Tuesday Tryouts

27 Mar

7:28 a.m. — Atlanta

Hi, all. I hope you are well. For this week, we have an image prompt. As with any images I give you, you can follow suggestions, or ignore them completely and go with whatever idea flashes into your mind.

The artist we are looking at for a couple of image weeks is Norman Rockwell, an artist I believe has become… underrated? forgotten? pigeonholed? When I was looking around for the next artist, I came across his work and settled in to have a good look. It had been a while since I had looked at any Rockwells. I tended to think of his art as ‘very good at what he did,’ as magazine cover art, or as caricature. After an hour of looking, I realised I had been underselling his work to myself.

If you study the three works I have chosen, you will see that it is Rockwell’s incredible ability to reproduce what he conceived, as if he had taken a photograph, that puts him in the top tier of artists and, at the same time, often causes his work to be dismissed by modern audiences. Look at the wealth of detail in each painting. Not an impression of background, or a loosely suggested few things, but an exact accounting of every part of the scene. Look at the faces and their expressions. I felt as if I could call out to the characters.

Rockwell’s work was used as magazine cover art, he did paint caricatures, but his work covers far more. Resist looking up the paintings to see their titles. That plants too firm a direction. Unless you have a reason for making it part of the poem, we shouldn’t know a piece of art is involved.

In general, I would say, choose the painting that speaks to you and go with your idea for a poem but, should you want suggestions, here are a few. Choose a painting. List everything you observe about the main person. Look for details: physical, clothing, background, other people… Don’t draw conclusions yet.

Now, from the list of facts, spend several minutes writing what you think your person is like as a person, their character traits, based on what you observe.

What does this person look like s/he might be or do?

Write sketches introducing your character in two or three of the following ways:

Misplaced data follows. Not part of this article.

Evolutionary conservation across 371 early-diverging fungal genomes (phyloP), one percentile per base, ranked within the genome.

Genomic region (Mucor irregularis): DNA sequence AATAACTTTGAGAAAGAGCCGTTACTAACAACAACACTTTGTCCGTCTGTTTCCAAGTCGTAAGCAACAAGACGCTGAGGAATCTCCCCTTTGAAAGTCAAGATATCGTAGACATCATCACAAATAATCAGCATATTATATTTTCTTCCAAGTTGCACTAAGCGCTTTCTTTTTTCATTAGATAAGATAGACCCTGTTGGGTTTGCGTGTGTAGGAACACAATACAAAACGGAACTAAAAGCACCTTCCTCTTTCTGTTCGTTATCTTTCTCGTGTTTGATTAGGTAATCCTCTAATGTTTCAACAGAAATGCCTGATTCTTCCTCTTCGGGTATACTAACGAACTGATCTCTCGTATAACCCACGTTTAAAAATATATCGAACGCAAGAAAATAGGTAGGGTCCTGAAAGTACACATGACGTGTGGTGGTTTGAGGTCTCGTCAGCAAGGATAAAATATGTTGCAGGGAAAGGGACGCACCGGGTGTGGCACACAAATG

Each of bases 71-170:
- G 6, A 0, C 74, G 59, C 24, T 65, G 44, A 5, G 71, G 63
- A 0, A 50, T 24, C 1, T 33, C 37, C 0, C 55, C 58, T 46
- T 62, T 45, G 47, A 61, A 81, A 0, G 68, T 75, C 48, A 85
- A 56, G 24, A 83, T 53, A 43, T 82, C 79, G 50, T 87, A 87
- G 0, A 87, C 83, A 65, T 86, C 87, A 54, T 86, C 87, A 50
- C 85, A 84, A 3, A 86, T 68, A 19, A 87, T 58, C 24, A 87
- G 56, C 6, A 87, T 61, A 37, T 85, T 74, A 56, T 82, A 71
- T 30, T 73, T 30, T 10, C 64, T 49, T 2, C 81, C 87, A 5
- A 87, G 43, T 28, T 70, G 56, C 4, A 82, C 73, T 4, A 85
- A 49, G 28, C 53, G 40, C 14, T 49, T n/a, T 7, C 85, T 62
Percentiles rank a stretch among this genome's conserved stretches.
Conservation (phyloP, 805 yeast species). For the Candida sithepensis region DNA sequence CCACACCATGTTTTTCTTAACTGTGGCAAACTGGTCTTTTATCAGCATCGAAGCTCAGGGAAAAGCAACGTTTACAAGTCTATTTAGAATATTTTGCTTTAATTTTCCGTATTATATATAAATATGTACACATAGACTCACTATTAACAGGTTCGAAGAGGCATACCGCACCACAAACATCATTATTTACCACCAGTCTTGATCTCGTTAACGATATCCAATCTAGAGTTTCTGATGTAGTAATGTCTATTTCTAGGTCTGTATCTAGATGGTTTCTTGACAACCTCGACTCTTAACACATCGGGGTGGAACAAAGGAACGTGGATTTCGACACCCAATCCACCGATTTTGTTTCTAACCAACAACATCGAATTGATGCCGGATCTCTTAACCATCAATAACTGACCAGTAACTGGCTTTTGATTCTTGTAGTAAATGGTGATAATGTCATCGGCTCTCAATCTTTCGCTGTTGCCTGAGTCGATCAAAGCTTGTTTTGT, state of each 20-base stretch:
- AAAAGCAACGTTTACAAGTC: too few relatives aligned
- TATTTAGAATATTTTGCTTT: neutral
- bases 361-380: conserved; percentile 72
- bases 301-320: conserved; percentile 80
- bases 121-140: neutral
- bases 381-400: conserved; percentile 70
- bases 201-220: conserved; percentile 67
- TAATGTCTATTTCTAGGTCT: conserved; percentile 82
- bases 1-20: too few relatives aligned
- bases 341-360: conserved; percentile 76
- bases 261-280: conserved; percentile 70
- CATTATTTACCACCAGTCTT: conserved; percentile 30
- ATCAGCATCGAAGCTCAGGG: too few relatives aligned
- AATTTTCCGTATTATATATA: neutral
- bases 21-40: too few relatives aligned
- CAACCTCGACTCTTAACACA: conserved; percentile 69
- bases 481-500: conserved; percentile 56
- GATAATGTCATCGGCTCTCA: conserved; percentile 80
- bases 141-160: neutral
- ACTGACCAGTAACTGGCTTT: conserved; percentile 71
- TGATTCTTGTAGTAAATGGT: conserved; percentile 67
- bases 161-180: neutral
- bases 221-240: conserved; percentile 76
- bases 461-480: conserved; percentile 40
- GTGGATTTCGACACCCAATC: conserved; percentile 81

through his/her own inner monologue
through two people discussing him/her in his/her absence
through a dialogue between him/herself and another person
show him/her eating
describe the possessions s/he values
describe his/her hands and the way s/he uses them


Pick any painting. Jot down everything you notice. Don’t miss the tiniest detail. Don’t draw conclusions yet. Now jot down the things you associate with some of the things you have noticed. See if anything forms a pattern.

From your notes, pick a direction that pleases you and write. You might try a prose piece, a haibun, or a form as tightly structured as a Rockwell.

Enjoy your last week of freedom, those of you who are about to embark on Poem-a-day. Me? Do I look nuts? Which is not to say I don’t admire you.

I shall see you Thursday for announcements; Friday for the roundup; and next Tuesday for a prompt that should satisfy everyone’s requests… sound ominous? Heh heh.

Happy writing, all.



Posted by on 27/03/2012 in exercises, poetry, writing


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43 responses to “Tuesday Tryouts

  1. b_y

    27/03/2012 at 9:07 am

    Neat. One of my groups just did a Rockwell painting prompt. We started out looking for cliches to write on/about/against, and decided to use one of his illustrations because his subjects are so (I’m too lazy this morning not to use the word) iconic that they straddle the border. Of course, some of the images are the originals. What’s derived from them is what gives them a bad name.

    • margo roby

      27/03/2012 at 9:21 am

      Exactly! I was amazed when I started to really look at his work.

  2. vivinfrance

    27/03/2012 at 11:22 am

    I’ve loved Rockwell’s work since as a small child I would crouch under the table while the Grans and Mum and Dad played cards, gloating over a huge pile of Saturday Evening Posts. I’m too tired to start again now, having given my all to Joseph’s ephemeral reverie this morning. Maybe tomorrow.

    • margo roby

      27/03/2012 at 11:32 am

      His stuff is stunning, ViV. I have always liked it, but never appreciated it as I should and now do. I would love to see originals.

      I have my Joseph poems ready to print on postcards, so I can find a place to pin them up. Must go do that.

      • vivinfrance

        27/03/2012 at 11:33 am

        I have written a small French version, which I will put up tomorrow.

        • margo roby

          27/03/2012 at 12:12 pm

          How lovely, ViV. Don’t forget to take a photograph.

  3. Hannah Gosselin

    27/03/2012 at 3:44 pm

    Hey all!! I gave it a whirl! If anyone wants to read it, I’ll place the link here. πŸ™‚